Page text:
The movie is directed by Julian Jarrold, whose previous directorial efforts included the painfully superficial and hi-gloss remake of BRIDESHEAD REVISITED. 1974 is a far more successful film. Shot in sepia tones through the perpetual haze of cigarette smoke, the movie feels claustrophobic and sinister - just as it should. There's a superb scene where the camera looks over Dunford's shoulder through the patterned glass to a distorted image of Paula Garland - mother to a murdered girl - and soon to be Dunford's lover. That sums up Dunford: he sees through a glass darkly. And the tragedy of the film is that his eventual knowledge brings no relief. In a pivotal scene, he hands over a bag of documents - the research of his dead colleague Barry Gannon - to the one policeman he thinks is honest. Dunford is relieved - elated - as he drives toward his lover for an escape to the South. What a fool, the film-makers say, to think that he could actually escape the clutches of Yorkshire corruption. What a selfish, naive fool to think he could dump the files and fuck of to the South, where the sun shines.

Andrew Garfield is superb as Dunford - with his performance in THE IMAGINARIUM OF DOCTOR PARNASSUS - he has become an actor I will go out of my way to watch. Rebecca Hall is moving as his lover, Paula Garland. In John Dawson, Sean Bean finds yet another role that capitalises on his slightly sleazy charisma. But the real strength is the depth and quality of British character actors filling the cast, from John Henshaw as the harsh-but-fair Editor, to Peter Mullan's Reverend Laws.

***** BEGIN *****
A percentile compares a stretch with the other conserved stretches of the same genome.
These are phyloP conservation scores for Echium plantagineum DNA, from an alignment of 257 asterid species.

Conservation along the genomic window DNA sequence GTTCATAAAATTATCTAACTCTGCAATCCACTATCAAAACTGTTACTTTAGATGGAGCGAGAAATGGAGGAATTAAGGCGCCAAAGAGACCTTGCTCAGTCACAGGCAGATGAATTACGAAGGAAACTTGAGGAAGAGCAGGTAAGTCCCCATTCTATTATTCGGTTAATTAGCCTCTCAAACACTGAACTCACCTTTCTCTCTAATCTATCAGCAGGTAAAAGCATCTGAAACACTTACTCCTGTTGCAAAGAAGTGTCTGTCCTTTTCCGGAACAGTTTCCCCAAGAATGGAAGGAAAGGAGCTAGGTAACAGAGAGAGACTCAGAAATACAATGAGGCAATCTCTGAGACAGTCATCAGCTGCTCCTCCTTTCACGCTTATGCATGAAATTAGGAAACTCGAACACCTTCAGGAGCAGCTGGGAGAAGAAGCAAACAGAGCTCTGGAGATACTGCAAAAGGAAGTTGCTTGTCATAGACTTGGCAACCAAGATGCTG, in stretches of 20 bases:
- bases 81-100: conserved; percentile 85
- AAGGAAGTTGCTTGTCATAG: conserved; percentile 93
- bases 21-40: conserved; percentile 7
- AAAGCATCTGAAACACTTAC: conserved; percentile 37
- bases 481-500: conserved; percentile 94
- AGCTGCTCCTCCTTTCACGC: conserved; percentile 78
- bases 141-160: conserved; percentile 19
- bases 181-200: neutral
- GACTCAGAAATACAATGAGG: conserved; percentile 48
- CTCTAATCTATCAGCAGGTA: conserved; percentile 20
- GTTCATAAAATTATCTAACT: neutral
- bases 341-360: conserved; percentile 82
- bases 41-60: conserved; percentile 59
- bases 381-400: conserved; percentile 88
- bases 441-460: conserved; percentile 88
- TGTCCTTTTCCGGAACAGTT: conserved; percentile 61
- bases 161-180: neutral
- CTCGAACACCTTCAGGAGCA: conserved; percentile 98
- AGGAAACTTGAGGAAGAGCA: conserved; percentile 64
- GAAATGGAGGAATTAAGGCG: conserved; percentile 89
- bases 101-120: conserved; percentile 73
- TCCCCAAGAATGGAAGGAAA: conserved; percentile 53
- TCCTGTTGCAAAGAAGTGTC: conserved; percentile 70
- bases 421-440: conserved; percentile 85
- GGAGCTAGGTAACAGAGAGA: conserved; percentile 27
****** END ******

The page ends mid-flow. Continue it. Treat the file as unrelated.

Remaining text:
The resulting film is atmospheric, sometimes like a bad dream, hard to hold on to, unnverving, and very hard to let go of. Tony Grisoni has done a good job in adapting a ferociously complicated novel for a hundred minute runtime, and cleverly compresses characters. What the film looses, however, is the sheer force of its brutality. The novel is hard work, both in terms of language and descriptions of violence and sex. Every time Julian Jarrold cuts away from a blackmail photo or pans away from a scene of torture, David Peace takes you into the mind of the aggressor. And where the worst crime Grisoni's Dunford can be accused of is naivety, and a final loss of temper, Peace's Dunford is a far more ambivalent character. If policemen casually rape whores, then in the novel Dunford treats women as casually and cruelly, though playing, as it were, in the minor leagues.